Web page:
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The Saudi teen who fled to Thailand has officially become a refugee

The U.N. high commissioner for refugees has referred her to Australia for resettlement.

by David Gilbert
Jan 9 2019, 11:58am

Getty Images

A Saudi teen was granted refugee status Wednesday after fleeing to Thailand out of fear that her family would kill her for renouncing Islam.

The U.N. conferred refugee status on Rahaf Mohammed al-Qunun, 18, with the Australian government saying it's considering her status as an asylum seeker.

Qunun’s plight gained worldwide attention after she fled her family during a trip to Kuwait and flew to Bangkok, barricading herself in an airport hotel room and refusing to board a flight back to the Middle East. A coordinated social media campaign led to an outpouring of support.

The U.N. high commissioner for refugees assessed Qunun’s case and gave her refugee status, referring her to Australia for resettlement. Thai officials said that Qunun’s case could be resolved within a couple of days after several undisclosed countries had made offers of residency.

The Australian government said it “will consider this referral in the usual way, as it does with all UNHCR referrals.”

Qunun remains in an undisclosed location in Bangkok under the protection of UNHCR until a long-term solution can be found.

Thai officials confirmed Wednesday that Qunun’s father, Mohammed al-Qunun — a high-ranking Saudi government official — and her brother had arrived in Thailand, but they had been refused access to see her.

READ: A Saudi teen just barricaded herself in a Bangkok hotel room out of fear her family will kill her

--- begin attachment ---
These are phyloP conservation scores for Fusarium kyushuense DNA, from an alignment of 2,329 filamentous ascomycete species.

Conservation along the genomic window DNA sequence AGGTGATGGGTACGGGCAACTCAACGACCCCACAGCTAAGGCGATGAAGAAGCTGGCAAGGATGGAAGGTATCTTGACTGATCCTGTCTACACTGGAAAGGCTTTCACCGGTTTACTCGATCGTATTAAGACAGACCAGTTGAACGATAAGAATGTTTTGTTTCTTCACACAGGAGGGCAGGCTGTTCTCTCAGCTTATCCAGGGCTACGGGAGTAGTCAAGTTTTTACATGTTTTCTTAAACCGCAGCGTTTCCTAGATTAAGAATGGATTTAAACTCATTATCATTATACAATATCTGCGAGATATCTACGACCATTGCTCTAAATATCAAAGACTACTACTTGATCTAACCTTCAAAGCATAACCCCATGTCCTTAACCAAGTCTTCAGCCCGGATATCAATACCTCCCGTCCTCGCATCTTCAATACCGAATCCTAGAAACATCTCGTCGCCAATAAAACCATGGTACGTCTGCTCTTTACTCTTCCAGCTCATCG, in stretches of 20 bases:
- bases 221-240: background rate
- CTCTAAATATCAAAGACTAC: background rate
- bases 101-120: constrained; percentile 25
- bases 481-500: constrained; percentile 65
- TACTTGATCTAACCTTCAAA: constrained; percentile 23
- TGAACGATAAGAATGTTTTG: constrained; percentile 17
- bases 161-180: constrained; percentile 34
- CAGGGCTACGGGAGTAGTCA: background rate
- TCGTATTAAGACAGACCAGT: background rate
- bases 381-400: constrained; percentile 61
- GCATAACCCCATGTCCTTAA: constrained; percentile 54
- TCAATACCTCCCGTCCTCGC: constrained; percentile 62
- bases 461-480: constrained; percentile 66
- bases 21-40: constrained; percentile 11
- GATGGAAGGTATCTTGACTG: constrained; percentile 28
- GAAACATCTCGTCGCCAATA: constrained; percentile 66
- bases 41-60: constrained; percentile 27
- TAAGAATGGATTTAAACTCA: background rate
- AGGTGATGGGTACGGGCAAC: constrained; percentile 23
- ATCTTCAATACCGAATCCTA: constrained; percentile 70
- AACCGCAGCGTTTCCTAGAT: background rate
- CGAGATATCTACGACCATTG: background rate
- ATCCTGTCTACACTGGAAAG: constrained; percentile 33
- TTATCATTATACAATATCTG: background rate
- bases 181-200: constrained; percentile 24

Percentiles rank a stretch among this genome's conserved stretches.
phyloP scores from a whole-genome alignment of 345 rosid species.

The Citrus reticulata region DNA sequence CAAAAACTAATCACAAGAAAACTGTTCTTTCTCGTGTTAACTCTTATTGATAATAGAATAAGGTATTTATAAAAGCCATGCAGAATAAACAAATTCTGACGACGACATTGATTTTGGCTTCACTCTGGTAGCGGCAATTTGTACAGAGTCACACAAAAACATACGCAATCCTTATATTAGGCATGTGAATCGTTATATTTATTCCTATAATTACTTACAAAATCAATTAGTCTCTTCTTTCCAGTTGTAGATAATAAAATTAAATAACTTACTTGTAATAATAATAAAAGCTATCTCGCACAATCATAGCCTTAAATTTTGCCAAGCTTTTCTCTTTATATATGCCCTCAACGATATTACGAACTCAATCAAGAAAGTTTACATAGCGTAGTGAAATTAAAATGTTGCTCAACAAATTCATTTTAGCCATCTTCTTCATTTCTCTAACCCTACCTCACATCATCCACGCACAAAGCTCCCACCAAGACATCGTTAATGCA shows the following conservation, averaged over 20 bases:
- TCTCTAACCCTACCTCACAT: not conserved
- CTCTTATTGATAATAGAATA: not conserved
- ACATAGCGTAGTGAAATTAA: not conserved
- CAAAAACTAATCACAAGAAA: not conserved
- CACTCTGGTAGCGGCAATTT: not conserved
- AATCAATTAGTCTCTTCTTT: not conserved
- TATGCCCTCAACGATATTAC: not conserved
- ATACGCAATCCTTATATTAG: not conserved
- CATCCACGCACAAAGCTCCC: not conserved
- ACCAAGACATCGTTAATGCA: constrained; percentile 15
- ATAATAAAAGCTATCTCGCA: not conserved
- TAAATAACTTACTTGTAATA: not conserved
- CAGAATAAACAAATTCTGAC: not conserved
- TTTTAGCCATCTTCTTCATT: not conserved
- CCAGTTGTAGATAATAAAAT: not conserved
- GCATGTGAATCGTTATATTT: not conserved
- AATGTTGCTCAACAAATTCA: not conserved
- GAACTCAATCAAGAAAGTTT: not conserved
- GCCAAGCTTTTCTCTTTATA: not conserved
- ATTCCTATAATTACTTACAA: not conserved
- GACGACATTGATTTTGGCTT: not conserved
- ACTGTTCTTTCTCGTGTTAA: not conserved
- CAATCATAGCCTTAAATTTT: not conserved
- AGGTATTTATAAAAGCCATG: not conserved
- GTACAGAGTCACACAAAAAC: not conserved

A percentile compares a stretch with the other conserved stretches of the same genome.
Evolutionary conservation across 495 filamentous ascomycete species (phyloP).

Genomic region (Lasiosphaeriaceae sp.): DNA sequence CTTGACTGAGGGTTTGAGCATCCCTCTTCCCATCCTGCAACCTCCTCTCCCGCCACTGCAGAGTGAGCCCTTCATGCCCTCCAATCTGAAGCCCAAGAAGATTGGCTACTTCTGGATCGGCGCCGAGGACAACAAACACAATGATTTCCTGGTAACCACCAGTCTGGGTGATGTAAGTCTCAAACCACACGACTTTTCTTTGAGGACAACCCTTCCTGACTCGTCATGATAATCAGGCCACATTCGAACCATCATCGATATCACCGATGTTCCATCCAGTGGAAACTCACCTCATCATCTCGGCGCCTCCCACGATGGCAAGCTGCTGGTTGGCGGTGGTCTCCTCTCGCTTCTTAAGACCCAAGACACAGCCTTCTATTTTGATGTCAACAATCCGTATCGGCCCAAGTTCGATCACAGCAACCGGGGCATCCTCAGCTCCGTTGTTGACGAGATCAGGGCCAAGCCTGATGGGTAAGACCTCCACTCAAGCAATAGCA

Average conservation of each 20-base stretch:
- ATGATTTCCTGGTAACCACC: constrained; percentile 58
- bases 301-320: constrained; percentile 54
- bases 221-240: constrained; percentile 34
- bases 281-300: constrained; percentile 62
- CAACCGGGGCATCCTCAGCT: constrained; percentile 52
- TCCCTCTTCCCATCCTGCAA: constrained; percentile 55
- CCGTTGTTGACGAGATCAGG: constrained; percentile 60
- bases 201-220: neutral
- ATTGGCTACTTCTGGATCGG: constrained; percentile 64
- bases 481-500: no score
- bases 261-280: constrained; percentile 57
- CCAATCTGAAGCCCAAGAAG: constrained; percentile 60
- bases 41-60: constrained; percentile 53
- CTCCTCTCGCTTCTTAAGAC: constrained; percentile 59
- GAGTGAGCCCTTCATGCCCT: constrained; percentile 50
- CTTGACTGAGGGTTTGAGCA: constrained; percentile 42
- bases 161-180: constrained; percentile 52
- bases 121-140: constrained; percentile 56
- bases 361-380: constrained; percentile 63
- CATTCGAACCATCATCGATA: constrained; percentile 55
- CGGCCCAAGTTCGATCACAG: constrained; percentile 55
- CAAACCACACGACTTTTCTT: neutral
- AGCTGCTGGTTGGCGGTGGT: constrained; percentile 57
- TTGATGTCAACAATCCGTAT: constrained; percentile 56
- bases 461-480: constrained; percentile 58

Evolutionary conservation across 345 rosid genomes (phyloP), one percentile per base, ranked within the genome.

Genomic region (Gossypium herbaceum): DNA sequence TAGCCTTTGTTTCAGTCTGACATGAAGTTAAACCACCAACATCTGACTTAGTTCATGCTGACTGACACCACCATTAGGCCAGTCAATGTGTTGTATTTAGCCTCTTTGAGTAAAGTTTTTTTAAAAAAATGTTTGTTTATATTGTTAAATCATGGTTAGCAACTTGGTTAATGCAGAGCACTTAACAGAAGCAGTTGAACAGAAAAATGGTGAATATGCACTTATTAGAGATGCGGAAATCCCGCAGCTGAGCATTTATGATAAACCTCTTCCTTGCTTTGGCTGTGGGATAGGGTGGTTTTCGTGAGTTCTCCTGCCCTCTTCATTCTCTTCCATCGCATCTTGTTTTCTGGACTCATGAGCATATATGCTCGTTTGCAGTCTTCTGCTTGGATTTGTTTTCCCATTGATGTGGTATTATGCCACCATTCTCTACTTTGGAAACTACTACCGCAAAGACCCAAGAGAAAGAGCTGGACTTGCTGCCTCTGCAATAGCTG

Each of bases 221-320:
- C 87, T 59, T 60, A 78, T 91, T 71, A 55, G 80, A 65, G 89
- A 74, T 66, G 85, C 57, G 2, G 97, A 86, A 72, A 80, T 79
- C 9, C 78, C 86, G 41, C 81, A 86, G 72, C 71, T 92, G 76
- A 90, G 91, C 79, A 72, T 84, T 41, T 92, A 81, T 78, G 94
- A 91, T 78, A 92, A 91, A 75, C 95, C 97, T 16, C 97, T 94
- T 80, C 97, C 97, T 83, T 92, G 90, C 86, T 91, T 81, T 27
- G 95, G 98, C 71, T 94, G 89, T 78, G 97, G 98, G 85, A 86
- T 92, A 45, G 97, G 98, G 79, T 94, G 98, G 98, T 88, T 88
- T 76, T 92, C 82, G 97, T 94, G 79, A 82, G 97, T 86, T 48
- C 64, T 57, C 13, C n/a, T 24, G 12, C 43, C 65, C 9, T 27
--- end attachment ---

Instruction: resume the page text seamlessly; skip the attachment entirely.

Qunun fled Saudi Arabia in fear for her life after she left the religion. She told Reuters earlier this week: “My brothers and family and the Saudi embassy will be waiting for me in Kuwait. My life is in danger. My family threatens to kill me for the most trivial things.”

Saudi Arabia’s charge d’affaires in Bangkok was captured on camera Wednesday criticizing Thai officials for failing to confiscate Qunun’s phone when she got off her flight at Bangkok airport Saturday.

“As soon as [Qunun] arrived, she opened an account and got about 45,000 followers? In a single day,” Abdullah al-Shuaibi said during a meeting with Thai officials. “I wish they would’ve confiscated her phone instead of her passport.”

Thai officials quickly dismissed the criticism. “I’d like to emphasize that police didn’t have the authority to confiscate her phone,” Surachate Hakparn, Thailand's chief of immigration police, told reporters. “She didn’t commit a crime, and it was within her rights [to tweet].”

Three Saudi women who also fled the kingdom and are now located in Australia, Canada and Sweden, are working with Qunun to keep her Twitter account — which had grown to 110,000 followers as of Wednesday morning— updated about her situation.

Cover image: Eighteen-year-old Saudi woman Rahaf Mohammed al-Qanun (C) is escorted to a vehicle by a Thai immigration officer and United Nations High Commissioner for Refugees (UNHCR) officials at Suvarnabhumi international airport in Bangkok on January 7, 2019. (STR/AFP/Getty Images)